Napoleon’s nominal victory weakened the French cause against Russia more than the burning of the capital helped. Soon after Napoleon returned to Paris in December of 1812, Russia promised to help Prussia regain the territory the Prussians had lost in the Treaty of Tilsit, and Prussia promptly declared war on France.Despite early French successes against this alliance, there were problems elsewhere.
The Duke of Wellington arrived in Spain to lead the Spanish rebels, who had intermittently fought French control in Iberia since 1807. Additionally, Austria joined the anti-French coalition in August of 1813 after negotiations between Napoleon and the great Austrian statesmen, Metternich, broke down.At the Battle of Leipzig in October of 1813, the allies dealt Napoleon’s army a severe defeat, and by the end of the month, Napoleon’s armies were retreating all across Europe. By December, nearly all of the French territorial gains of the previous decade had been erased.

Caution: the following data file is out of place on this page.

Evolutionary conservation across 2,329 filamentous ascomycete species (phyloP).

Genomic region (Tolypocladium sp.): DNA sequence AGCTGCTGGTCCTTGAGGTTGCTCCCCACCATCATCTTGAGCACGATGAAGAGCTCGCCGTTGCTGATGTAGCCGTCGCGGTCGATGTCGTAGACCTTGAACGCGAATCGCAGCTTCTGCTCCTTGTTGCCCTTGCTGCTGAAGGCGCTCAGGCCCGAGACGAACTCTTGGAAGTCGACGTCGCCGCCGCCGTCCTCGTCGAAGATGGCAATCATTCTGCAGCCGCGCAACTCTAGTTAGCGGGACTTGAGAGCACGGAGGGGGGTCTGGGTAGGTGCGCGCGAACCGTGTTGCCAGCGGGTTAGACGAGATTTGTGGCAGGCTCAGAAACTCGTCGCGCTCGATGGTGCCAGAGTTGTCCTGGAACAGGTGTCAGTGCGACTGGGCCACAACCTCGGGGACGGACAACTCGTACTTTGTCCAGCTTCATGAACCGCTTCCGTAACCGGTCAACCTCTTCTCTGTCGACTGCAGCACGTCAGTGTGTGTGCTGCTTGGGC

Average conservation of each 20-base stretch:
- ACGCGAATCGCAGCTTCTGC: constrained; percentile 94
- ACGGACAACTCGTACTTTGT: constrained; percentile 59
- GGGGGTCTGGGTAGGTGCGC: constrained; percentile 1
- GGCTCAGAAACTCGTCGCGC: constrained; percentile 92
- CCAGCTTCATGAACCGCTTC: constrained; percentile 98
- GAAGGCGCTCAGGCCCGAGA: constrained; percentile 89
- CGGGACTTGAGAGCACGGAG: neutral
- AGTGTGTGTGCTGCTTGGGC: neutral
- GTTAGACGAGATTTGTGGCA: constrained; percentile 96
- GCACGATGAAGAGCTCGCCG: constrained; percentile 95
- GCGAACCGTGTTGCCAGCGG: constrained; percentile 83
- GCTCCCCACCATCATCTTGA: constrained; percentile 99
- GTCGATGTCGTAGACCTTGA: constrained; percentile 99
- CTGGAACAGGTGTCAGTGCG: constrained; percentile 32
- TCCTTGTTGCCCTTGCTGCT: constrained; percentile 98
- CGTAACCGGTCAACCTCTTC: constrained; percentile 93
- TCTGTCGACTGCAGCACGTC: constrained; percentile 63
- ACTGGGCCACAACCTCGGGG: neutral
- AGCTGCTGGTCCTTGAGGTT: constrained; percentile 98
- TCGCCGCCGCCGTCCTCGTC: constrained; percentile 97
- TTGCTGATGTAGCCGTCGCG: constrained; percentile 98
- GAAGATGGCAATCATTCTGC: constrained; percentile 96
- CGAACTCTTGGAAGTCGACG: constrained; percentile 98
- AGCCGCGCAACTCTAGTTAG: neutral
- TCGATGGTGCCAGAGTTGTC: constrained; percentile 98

Fall, Return and Congress of Vienna
By early 1814, the allies were invading France itself and in March, one of Napoleon’s chief generals, Joachim Murat, defected to the allies.
Paris surrendered by March. In the first week of April, the French government deposed Napoleon from the imperial throne, and only a few days later, Napoleon officially abdicated in favor of his son. He further agreed to exile on the island of Elba off the coast of Italy.